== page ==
The Lummi Nation Natural Resources Department is finding out just how much seafood the average tribal member eats.
Seafood consumption rates are used to determine water quality safety standards, but federal and state agencies rely on national studies. Members of fishing tribes in western Washington eat a lot more fish than the average person.
State water quality standards are based on a seafood consumption rate of 6.5 grams of fish a day. Other fish consumption studies of northwest Indian tribes and Asian and Pacific Islanders reported consumption rates ranging from 100 to nearly 500 grams of fish per day.
“Estimates for seafood consumption from national surveys do not apply to either the Lummi people or other Indian tribes in the Puget Sound area,” said Merle Jefferson, director of Lummi Natural Resources. “We need to know how much seafood our people eat, so we can set regulations that reduce the pollution in the waters where we harvest our food.”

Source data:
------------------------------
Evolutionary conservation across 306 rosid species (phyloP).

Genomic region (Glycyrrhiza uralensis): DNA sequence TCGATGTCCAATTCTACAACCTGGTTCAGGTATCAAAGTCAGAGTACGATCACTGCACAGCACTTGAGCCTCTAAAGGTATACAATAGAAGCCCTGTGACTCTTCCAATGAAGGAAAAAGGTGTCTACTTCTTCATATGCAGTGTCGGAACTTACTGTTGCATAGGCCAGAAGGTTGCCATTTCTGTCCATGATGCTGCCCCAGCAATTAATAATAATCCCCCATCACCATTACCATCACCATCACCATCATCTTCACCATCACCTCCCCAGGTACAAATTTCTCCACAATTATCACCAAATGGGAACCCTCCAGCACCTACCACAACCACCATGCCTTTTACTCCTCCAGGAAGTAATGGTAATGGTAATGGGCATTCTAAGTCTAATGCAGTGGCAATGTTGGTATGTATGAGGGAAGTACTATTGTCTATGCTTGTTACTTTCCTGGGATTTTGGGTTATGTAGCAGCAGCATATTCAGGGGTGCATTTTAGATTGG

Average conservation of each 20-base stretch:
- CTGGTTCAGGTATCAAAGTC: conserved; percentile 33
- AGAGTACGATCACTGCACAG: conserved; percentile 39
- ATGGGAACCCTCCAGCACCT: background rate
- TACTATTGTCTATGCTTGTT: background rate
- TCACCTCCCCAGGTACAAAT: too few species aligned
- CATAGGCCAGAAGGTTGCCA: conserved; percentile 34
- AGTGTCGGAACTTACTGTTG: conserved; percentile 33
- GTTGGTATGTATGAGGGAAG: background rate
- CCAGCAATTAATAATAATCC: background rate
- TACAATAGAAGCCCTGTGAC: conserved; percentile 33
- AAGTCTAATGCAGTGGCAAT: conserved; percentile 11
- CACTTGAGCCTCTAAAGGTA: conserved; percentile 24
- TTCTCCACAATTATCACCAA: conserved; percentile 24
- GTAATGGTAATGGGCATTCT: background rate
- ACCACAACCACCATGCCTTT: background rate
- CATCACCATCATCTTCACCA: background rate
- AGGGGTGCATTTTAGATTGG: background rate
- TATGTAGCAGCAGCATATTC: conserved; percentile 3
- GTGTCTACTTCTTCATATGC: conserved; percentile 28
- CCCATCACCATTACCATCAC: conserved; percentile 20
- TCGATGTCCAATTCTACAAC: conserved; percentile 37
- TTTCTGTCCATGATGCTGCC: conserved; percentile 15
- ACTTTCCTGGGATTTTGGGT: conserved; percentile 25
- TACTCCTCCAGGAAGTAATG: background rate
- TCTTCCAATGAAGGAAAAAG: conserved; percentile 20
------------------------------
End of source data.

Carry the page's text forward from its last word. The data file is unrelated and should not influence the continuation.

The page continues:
The Lummi Nation plans to use Lummi-specific data to protect the health of its members. This summer, natural resources staff members began conducting a diet survey of male tribal members with fishing and shellfishing licenses, including fishermen who harvest for ceremonial and subsistence purposes.
In addition to guiding Lummi’s water quality standards, the results of the survey will help ensure that the state’s toxic substance criteria protect the health of tribal members.
Washington state also is preparing to adjust its water quality standards to protect people who consume more fish than the general population nationwide.
The study was funded by the Agency for Toxic Substances and Disease Registration, a division of the Centers for Disease Control and Prevention with additional support provided by the federal Environmental Protection Agency.
For more information contact: Jeremy Freimund, Lummi Nation Water Resources Manager, 360-384-2212 or [email protected]; Kari Neumeyer, NWIFC information officer, 360-424-8226 or [email protected]